Anna’s Early Life
Anna was born on August 29, 1815, to Thomas King Carroll and the former Juliana Stevenson in their “Kingston Hall” Plantation home in Somerset County on the Eastern Shore of Maryland. Thomas Carroll recognized his eldest daughter’s inherent intellect. Adhering to the King family Anglo-Scots-Irish heritage, he educated Anna in the “Scottish school” tradition prevalent at the time with emphases on Religion, Moral Philosophy, Law, and Political History.
A political thinker by her teens, and as a constitutional theorist and devout Presbyterian, Anna strongly supported the principles of separation of power within our three branches of government and strict separation of church and state. Clearly then, Anna received a very unusual education for a young woman of her time. Their original home, “Kingston Hall”, still stands on its isolated Eastern Shore location.
In 1830 Thomas King Carroll was elected governor of Maryland. Letters indicate that his tenure in office piqued Anna’s political curiosity even more.
Anna’s National Political Debut
At the start of the decade in 1850, Anna Ella Carroll was thirty-five years old, extremely well-educated, trained in the law by her father, and already familiar with the political world. As the eldest of eight children, growing into adulthood, Anna took a leadership role in her family. She helped her father become appointed the Naval Officer for the District of Baltimore.
This proved to usher Thomas King Carroll and his daughter onto the national political stage. During the ensuing ten years, Anna used his contacts to begin a professional writing career. Her ably written commissioned works, newspaper articles, and campaign documents, pamphlets, and books eventually earned her a nationwide reputation among editors and politicians. She earned substantial fees and royalties, writing under her full name, A. E. Carroll, or anonymously.
During these and succeeding years, Anna:
-Worked for and lobbied Politicians on behalf of her father’s career
-Supported Presbyterian Rev. Robert J. Breckinridge and his efforts to expand the Presbyterian Church in Baltimore City during the 1840s,
-Campaigned for a Transcontinental Railroad,
-Lobbied successfully for required Safety Standards for U.S. Naval and Commercial Ship Construction in the 1850s after the sinking with loss of life of the Naval ship “Albany”.
-Supported Whig Pres. Zachary Taylor in 1848 and Pres. Millard Fillmore in both 1852 and 1856. In aid of Fillmore and the American (Know Nothing) Party, Anna published two major campaign books, “The Great American Battle” and “The Star of the West”, as well as numerous pamphlets and articles,
-Supported pro-Union Maryland Gov. Thomas H. Hicks in his first gubernatorial bid in the late 1850s and during the 1861 secession crisis. Anna also supported many other politicians, including the great Henry Clay, Thomas Corwin, Edward Everett, Reverdy Johnson, and Alexander H. H. Stuart, and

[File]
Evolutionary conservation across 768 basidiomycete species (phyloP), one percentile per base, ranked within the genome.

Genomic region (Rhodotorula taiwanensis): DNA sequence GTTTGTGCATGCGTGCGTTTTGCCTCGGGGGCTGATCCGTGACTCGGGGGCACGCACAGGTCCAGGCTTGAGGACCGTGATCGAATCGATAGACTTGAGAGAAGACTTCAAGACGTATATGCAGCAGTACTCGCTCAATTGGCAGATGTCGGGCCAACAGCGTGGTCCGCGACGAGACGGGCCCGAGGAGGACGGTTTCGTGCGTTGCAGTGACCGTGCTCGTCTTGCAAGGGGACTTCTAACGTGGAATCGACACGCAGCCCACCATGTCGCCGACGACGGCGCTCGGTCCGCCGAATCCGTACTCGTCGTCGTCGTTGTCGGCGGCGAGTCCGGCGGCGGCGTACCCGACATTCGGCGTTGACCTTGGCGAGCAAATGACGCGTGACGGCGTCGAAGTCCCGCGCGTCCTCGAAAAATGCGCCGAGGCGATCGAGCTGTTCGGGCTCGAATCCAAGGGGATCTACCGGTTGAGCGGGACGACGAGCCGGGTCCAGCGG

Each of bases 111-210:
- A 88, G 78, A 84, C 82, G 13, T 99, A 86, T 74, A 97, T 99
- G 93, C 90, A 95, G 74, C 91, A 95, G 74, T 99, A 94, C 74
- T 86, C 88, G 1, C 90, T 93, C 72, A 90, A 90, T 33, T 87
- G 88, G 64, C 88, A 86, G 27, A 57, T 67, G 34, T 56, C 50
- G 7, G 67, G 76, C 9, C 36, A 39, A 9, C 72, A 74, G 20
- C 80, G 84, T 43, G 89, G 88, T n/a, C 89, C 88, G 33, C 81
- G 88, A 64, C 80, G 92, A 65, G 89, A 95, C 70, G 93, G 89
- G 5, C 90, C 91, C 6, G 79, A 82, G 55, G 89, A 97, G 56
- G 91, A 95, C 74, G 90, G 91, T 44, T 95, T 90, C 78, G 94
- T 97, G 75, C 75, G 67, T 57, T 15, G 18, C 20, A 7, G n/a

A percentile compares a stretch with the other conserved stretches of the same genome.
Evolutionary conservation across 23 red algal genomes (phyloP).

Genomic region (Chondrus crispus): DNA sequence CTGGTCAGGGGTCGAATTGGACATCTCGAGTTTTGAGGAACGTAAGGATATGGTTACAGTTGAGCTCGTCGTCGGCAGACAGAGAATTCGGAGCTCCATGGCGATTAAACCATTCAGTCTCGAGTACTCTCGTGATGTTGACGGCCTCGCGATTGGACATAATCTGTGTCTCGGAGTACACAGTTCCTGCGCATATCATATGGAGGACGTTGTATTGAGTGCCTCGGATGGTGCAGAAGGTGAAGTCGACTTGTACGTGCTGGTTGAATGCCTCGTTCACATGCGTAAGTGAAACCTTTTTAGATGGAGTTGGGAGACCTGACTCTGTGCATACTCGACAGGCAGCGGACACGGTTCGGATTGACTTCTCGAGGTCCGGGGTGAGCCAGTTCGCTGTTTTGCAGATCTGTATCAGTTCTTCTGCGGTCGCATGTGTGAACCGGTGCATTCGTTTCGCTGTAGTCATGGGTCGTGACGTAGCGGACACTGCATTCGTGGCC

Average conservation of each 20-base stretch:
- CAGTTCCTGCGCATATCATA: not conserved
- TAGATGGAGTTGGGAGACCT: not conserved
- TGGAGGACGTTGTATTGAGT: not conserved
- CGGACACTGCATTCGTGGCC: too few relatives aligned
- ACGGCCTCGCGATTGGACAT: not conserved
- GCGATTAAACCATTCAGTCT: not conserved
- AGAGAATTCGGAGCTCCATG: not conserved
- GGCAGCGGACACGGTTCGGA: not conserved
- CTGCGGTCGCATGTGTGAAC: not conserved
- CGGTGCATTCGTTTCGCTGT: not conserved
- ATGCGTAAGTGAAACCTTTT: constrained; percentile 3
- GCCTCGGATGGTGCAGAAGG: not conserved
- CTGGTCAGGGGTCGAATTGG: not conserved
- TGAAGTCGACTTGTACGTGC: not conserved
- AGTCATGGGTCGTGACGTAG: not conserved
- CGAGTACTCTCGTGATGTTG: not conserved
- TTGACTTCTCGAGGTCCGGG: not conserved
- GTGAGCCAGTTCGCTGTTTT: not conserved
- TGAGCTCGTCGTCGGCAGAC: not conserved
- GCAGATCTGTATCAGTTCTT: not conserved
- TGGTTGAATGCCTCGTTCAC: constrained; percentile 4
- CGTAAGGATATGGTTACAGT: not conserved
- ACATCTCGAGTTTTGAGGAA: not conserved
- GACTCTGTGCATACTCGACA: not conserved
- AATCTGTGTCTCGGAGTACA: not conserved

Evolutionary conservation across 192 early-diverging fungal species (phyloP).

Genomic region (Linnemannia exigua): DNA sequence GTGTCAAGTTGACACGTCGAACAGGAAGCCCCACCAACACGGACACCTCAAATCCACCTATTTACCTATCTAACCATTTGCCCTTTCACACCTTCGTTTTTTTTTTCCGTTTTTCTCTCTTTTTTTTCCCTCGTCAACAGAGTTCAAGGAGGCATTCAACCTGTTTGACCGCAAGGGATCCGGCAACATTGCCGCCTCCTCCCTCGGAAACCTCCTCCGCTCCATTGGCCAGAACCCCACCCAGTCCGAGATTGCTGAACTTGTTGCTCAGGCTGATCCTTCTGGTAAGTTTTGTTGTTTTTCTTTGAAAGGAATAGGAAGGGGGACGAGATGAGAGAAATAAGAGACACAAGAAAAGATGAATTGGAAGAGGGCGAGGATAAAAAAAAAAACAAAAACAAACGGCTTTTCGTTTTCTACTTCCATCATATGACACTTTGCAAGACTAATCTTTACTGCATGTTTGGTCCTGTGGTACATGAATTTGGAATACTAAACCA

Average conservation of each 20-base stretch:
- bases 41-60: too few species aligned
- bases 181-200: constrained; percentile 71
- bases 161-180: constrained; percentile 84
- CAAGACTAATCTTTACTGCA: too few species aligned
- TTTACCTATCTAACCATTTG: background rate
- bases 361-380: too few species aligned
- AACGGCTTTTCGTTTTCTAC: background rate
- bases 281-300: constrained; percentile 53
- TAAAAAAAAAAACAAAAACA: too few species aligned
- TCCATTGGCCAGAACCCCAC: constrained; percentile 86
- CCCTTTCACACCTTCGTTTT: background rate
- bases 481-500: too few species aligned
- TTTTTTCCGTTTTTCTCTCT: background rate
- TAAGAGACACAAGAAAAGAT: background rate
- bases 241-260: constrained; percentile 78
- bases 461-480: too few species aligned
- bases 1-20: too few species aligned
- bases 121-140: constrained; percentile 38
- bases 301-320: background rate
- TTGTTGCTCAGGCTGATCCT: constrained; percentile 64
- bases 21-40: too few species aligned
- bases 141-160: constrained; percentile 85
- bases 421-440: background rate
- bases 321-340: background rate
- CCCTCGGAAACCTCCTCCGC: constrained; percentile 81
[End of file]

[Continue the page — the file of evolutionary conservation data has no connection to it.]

-Campaigned in 1859-60 for former Congressman John Minor Botts as an “Opposition” Unionist candidate for President, but interestingly not the Republican candidate Abraham Lincoln, although she wrote for the Republican Party and was an ally of New York State boss Thurlow Weed, Senator William H. Seward’s alter ego.
Thus while other young Victorian-era women were socially confined to the domestic concerns of marriage and family, Anna turned down offers of wedlock and became a self- and family-provider. She focused on issues important to her sense of duty, patriotism, piety, fairness, and representative government.
Anna’s Early Civil War Involvement
In 1860, following his November election as the sixteenth president of the United States, Abraham Lincoln faced the daunting task of preserving the Union. South Carolina had voted secession on December 20, 1860, and six other states soon followed.
By early February 1861, the Confederate government had formed in Montgomery Alabama, with Jefferson Davis elected as its president. At the time, the secession spirit was rife in both Virginia and Maryland. If both states went out of the Union, the Lincoln administration would be forced to abandon the seat of the U.S. government, an event that would greatly disrupt attempts to bring the rebellious states to heel and might bring on foreign recognition of the Confederacy.
Anna had immediately understood the perceptual, political, and military importance of keeping her home state of Maryland in the Union, and thus she:
-Began a major effort to convince her friend and confidante Maryland Gov. Thomas Hicks that the state Legislature should NOT be allowed to vote on the matter of secession,